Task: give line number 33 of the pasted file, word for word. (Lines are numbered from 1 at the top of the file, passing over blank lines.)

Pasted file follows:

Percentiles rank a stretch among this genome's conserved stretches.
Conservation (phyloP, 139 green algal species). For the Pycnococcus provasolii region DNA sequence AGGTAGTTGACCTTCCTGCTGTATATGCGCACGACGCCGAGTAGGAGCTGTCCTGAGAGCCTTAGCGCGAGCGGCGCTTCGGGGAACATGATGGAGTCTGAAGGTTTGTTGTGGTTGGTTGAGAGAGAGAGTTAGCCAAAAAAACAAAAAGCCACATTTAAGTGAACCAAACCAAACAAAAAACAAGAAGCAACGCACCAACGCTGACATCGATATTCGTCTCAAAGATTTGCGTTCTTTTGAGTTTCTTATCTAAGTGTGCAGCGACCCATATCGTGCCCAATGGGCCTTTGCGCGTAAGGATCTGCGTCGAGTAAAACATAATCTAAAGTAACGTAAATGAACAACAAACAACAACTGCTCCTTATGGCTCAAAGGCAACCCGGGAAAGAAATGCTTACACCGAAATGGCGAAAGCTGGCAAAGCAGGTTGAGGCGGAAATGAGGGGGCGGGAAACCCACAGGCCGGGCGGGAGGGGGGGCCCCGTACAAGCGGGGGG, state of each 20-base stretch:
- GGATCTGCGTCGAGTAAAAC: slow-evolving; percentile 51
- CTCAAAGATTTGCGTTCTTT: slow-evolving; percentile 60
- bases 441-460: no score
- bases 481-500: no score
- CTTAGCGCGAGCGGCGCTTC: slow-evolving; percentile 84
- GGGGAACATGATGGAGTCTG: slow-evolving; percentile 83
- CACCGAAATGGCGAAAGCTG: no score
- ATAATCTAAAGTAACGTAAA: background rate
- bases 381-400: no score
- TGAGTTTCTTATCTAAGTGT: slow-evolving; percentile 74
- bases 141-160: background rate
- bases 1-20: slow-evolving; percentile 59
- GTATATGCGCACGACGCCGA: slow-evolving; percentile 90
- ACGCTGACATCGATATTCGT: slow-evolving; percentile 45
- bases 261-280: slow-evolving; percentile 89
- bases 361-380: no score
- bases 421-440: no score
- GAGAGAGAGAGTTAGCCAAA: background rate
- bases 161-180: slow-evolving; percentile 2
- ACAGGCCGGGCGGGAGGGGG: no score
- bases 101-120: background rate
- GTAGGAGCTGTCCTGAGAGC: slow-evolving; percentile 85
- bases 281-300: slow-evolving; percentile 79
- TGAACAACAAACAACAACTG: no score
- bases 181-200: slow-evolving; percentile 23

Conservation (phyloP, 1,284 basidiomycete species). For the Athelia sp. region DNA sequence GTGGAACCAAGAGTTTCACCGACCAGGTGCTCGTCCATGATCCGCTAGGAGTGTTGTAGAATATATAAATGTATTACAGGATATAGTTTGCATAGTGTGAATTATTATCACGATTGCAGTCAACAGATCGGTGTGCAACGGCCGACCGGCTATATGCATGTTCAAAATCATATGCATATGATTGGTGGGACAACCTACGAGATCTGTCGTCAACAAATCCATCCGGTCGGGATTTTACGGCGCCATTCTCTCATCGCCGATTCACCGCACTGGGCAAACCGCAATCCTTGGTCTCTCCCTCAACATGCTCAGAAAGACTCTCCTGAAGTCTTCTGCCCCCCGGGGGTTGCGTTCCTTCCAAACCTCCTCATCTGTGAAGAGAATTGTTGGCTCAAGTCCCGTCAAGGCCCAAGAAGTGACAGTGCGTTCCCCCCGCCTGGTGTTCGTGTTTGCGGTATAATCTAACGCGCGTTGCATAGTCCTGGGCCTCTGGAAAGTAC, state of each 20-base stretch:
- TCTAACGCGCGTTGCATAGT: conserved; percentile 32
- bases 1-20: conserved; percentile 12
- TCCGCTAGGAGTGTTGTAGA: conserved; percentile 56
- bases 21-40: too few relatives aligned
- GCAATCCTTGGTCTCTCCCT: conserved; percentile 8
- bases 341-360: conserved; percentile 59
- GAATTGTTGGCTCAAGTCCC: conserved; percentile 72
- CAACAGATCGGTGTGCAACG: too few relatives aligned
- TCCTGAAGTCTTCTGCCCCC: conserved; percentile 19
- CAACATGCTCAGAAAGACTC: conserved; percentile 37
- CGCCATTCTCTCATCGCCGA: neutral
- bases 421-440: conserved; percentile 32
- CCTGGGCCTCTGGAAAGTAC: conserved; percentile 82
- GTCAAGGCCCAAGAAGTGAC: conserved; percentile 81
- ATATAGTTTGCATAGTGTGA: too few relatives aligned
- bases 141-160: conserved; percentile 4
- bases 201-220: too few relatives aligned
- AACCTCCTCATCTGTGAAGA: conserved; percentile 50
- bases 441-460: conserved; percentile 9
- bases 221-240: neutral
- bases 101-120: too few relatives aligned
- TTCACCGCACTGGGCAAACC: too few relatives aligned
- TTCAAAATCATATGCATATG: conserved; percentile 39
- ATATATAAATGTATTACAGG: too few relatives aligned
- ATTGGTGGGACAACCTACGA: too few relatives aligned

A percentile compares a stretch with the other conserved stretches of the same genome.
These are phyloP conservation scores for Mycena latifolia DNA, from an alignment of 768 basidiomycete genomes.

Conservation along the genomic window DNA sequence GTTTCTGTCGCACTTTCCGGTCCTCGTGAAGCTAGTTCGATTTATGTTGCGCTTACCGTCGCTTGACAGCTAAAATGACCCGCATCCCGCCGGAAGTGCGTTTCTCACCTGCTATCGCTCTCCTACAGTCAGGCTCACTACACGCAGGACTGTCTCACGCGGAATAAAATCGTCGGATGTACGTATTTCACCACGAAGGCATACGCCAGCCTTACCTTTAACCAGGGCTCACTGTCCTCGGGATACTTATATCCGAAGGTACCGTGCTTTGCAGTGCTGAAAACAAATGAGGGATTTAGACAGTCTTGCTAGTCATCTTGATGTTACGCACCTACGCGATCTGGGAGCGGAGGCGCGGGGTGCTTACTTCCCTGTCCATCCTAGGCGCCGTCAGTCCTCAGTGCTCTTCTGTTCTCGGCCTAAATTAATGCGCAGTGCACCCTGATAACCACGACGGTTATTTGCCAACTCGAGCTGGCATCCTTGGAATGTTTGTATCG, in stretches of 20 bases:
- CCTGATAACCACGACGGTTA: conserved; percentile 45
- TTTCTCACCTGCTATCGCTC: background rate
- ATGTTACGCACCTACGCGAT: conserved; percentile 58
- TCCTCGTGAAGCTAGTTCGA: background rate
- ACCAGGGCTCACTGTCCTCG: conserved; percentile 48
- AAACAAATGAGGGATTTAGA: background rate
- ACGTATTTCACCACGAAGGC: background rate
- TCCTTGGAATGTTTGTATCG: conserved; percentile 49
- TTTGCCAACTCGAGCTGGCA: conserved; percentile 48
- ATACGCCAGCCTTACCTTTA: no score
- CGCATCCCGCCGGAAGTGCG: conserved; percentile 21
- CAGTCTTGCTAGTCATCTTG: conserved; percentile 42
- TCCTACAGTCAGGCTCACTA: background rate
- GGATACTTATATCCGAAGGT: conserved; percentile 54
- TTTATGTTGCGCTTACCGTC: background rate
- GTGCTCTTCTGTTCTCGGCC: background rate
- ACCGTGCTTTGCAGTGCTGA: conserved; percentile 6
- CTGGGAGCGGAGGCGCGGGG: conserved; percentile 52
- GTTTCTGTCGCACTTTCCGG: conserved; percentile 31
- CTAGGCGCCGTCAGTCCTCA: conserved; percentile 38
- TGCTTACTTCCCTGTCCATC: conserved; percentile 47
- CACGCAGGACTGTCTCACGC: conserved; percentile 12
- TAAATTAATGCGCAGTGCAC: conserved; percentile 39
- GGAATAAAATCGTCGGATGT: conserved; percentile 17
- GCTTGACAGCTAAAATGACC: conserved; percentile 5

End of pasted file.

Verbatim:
- GCAATCCTTGGTCTCTCCCT: conserved; percentile 8